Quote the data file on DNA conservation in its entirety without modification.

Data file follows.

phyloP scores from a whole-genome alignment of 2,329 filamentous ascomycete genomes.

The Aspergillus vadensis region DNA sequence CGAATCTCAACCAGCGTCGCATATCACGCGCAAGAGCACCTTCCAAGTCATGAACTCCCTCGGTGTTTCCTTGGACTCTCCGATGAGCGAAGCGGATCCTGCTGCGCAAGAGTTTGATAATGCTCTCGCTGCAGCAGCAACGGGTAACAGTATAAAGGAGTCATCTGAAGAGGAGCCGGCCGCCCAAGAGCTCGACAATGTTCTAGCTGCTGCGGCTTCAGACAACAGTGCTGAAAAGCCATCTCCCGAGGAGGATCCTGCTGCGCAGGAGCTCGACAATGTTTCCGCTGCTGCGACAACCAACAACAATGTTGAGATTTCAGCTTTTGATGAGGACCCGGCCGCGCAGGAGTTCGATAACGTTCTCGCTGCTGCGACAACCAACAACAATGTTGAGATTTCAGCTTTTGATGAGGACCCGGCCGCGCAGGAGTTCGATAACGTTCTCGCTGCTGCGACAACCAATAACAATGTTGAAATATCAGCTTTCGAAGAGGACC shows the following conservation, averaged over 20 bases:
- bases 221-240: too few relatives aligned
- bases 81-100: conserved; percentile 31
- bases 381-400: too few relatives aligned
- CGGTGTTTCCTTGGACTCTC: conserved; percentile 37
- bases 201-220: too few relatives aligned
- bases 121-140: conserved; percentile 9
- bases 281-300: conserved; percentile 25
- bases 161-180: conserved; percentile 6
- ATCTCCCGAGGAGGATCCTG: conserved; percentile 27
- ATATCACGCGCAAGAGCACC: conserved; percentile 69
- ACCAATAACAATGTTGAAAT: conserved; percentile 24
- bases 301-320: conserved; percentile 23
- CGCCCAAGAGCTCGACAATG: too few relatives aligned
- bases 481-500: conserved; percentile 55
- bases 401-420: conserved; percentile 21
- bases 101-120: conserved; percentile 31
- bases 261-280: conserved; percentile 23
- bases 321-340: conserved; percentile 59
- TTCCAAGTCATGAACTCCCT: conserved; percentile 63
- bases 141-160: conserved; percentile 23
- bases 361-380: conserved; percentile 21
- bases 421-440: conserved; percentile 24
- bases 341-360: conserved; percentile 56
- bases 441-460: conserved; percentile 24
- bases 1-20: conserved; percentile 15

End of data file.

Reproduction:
phyloP scores from a whole-genome alignment of 2,329 filamentous ascomycete genomes.

The Aspergillus vadensis region DNA sequence CGAATCTCAACCAGCGTCGCATATCACGCGCAAGAGCACCTTCCAAGTCATGAACTCCCTCGGTGTTTCCTTGGACTCTCCGATGAGCGAAGCGGATCCTGCTGCGCAAGAGTTTGATAATGCTCTCGCTGCAGCAGCAACGGGTAACAGTATAAAGGAGTCATCTGAAGAGGAGCCGGCCGCCCAAGAGCTCGACAATGTTCTAGCTGCTGCGGCTTCAGACAACAGTGCTGAAAAGCCATCTCCCGAGGAGGATCCTGCTGCGCAGGAGCTCGACAATGTTTCCGCTGCTGCGACAACCAACAACAATGTTGAGATTTCAGCTTTTGATGAGGACCCGGCCGCGCAGGAGTTCGATAACGTTCTCGCTGCTGCGACAACCAACAACAATGTTGAGATTTCAGCTTTTGATGAGGACCCGGCCGCGCAGGAGTTCGATAACGTTCTCGCTGCTGCGACAACCAATAACAATGTTGAAATATCAGCTTTCGAAGAGGACC shows the following conservation, averaged over 20 bases:
- bases 221-240: too few relatives aligned
- bases 81-100: conserved; percentile 31
- bases 381-400: too few relatives aligned
- CGGTGTTTCCTTGGACTCTC: conserved; percentile 37
- bases 201-220: too few relatives aligned
- bases 121-140: conserved; percentile 9
- bases 281-300: conserved; percentile 25
- bases 161-180: conserved; percentile 6
- ATCTCCCGAGGAGGATCCTG: conserved; percentile 27
- ATATCACGCGCAAGAGCACC: conserved; percentile 69
- ACCAATAACAATGTTGAAAT: conserved; percentile 24
- bases 301-320: conserved; percentile 23
- CGCCCAAGAGCTCGACAATG: too few relatives aligned
- bases 481-500: conserved; percentile 55
- bases 401-420: conserved; percentile 21
- bases 101-120: conserved; percentile 31
- bases 261-280: conserved; percentile 23
- bases 321-340: conserved; percentile 59
- TTCCAAGTCATGAACTCCCT: conserved; percentile 63
- bases 141-160: conserved; percentile 23
- bases 361-380: conserved; percentile 21
- bases 421-440: conserved; percentile 24
- bases 341-360: conserved; percentile 56
- bases 441-460: conserved; percentile 24
- bases 1-20: conserved; percentile 15